Citation: Haldar K (2015) From Cell and Organismal Biology to Drugs. PLoS Pathog 11(6): e1005002. https://doi.org/10.1371/journal.ppat.1005002
Published: June 25, 2015
Copyright: © 2015 Kasturi Haldar. This is an open access article distributed under the terms of the Creative Commons Attribution License, which permits unrestricted use, distribution, and reproduction in any medium, provided the original author and source are credited
Funding: The author received no specific funding for this article.
Competing interests: KH is co-EIC of PLOS Pathogens. She cofounded and serves as Chief Scientific Officer of NP-C Therapeutics LLC. She is a member of the Expert Scientific Advisory Board of Medicines for Malaria Venture. She adheres to all PLOS policies on sharing data and materials.
Because malaria takes a major toll on human health globally, the focus on how to treat it and reduce the malaria burden is understandable. But I became interested in studying the malaria parasite because of its intracellular niche in the mature red blood cell. This is a specialized host cell designed to carry oxygen to tissues, explaining its high hemoglobin content (which also confers the red color) and deformability needed to travel through the smallest of capillaries. But these cells are dead ends, without a nucleus and many cellular capacities (such as synthesis of new nucleic acids, proteins and lipids, and nutrient uptake) that pathogens need from their host cells. Also, the mature red blood cell does not internalize or reorganize its surface membrane, a process critical for host infection by most microbes. No self-respecting virus would infect a red blood cell and most bacteria, parasites, and fungi do not. And yet malaria parasites are large pathogens (~1–2 micron) that infect a relatively small-diameter dead end host cell (~7 micron). You don’t have to be a rocket scientist to infer that the parasite must play an active role in the infection process because the host cell couldn’t—but how did it happen?
I decided that secretion from the parasite to the red cell must be very important and my lab would broadly study the parasite’s Golgi structure, because in most cells, this compartment makes important decisions on what cellular cargo is secreted. Moreover, while the parasite needed to make these secretion decisions for destinations bounded by its own surface membrane as well as those beyond in the red cell, there was no evidence of Golgi “stacks” (characteristic of this organelle) in this pathogen.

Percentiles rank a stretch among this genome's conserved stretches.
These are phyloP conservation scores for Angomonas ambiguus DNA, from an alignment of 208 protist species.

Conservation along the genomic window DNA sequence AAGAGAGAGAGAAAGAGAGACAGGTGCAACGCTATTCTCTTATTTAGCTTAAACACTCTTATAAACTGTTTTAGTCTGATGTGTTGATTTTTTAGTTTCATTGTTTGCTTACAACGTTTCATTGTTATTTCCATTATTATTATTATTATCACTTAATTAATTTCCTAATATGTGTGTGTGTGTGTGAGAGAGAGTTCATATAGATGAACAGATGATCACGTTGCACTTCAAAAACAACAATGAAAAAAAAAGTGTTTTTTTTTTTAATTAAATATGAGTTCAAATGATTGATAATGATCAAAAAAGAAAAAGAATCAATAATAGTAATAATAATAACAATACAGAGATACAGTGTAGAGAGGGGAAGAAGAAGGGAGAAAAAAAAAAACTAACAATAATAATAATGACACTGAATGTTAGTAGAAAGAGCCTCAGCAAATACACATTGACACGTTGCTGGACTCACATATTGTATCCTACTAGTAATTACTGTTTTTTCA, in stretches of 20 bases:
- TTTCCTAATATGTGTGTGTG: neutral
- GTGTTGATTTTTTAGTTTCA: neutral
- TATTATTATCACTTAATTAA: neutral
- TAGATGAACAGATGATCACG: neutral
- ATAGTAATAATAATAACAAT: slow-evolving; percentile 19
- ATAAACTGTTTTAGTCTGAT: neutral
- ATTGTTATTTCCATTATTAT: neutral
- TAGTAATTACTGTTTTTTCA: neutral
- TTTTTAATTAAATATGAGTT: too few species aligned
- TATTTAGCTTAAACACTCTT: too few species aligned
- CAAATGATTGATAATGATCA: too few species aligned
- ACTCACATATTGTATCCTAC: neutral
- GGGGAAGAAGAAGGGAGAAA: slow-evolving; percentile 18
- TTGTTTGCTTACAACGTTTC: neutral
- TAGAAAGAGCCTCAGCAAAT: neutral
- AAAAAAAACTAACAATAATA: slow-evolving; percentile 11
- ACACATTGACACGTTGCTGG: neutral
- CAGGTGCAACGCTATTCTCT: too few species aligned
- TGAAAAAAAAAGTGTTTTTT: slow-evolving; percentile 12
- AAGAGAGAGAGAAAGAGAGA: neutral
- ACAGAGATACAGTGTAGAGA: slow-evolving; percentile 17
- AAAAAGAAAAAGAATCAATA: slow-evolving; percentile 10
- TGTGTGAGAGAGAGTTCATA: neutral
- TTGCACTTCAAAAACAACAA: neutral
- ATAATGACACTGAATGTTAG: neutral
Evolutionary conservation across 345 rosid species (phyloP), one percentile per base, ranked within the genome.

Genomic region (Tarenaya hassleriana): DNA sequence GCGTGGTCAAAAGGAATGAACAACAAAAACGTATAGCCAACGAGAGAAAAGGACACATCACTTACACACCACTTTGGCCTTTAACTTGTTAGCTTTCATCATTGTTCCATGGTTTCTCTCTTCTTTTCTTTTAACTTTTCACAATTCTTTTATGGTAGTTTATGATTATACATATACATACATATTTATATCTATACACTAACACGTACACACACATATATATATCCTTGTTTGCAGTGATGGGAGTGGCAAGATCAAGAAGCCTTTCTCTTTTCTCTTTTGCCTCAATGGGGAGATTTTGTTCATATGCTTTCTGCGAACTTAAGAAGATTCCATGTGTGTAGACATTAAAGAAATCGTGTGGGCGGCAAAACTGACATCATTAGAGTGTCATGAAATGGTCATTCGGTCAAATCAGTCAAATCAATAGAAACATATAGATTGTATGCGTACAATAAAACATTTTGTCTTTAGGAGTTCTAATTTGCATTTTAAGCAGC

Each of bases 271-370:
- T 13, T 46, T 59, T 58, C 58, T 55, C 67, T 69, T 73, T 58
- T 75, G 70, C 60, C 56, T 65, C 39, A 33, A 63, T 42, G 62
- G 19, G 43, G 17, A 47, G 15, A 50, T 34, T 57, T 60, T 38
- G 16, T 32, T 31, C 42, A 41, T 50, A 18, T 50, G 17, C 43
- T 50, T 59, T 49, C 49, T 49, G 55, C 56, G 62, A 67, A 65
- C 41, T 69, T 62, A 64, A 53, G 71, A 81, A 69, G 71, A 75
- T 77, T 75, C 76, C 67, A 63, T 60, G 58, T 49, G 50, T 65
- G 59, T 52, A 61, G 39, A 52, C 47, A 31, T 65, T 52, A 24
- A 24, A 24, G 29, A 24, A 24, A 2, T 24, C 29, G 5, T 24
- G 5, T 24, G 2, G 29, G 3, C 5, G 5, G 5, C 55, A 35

The first three years for my lab in the early 1990s were a hard slog, with a pile of negative results, because most molecular Golgi functions found in other cells are absent in the blood stage malaria parasite. Just as deep anxiety began to set in that this was the wrong question to ask, the onion began to unpeel productively. We discovered that the parasite was not just secreting cargo to the red blood cell; it was also releasing an entire subcompartment of its rather rudimentary Golgi. There has been no looking back since then, because the parasite commits a large proportion of its genetic composition to secreting and remodeling the red cell—a fact that became a certainty after 2002 when the first malaria parasite genome was sequenced. This new understanding didn’t immediately eliminate or eradicate malaria, but it accelerated the linking of fundamental biology and mechanisms of pathogenesis in labs like mine to the discovery of new therapeutic strategies (since the parasite is increasingly drug resistant). It also eventually resulted in the establishment of collaborations with major pharmaceutical companies, e.g., Eli Lilly & Co, and private product partnerships, e.g., the Medicines for Malaria Venture.
Our recent work on rare genetic disorders was initiated almost 20 years after we began our studies in malaria. But here again, we started in basic discovery, using mouse models of disease. Driven by the invariably fatal outcome that faces the small community of patients struck by the rare neurological disease, Niemann-Pick, type C (NPC), and armed with genomics, we repurposed existing drugs to improve the treatment of this disease. This effort has led to the establishment of a small pharmaceutical company (NP-C Therapeutics, LLC), the goal of which is to develop treatments for NPC and other neurological disorders, because monogenetic rare disorders, such as NPC, provide powerful portals into the more prevalent multigenic disorders, such as Alzheimer’s and Parkinson’s diseases. This approach may also provide insights into the recent outbreak and spread of Ebola, because the virus uses the NPC1 protein to infect host cells (and deficiency in NPC1 protects against infection).
Not every scientific discovery from basic research ensures translation into a therapy. But there have been more therapies realized from basic research than by the emerging trends of directed translational engagement in the absence of evidence-based research. Investment in a broad range of basic research (because it is important to query scientific problems in many ways) enables collective preparedness for new translational challenges that defy political agendas and fearmongering for partisan gain. This outcome is compelling justification for national and international agencies to prioritize unfettered discovery and basic research. Failure to do this will jeopardize future employment, training, and education at the university, college, and high school levels. Therefore, development of a new generation of researchers, trained in a virtuous cycle of rigorous scientific query and hard work, is imperative to sustain our overarching expectations for this upcoming century.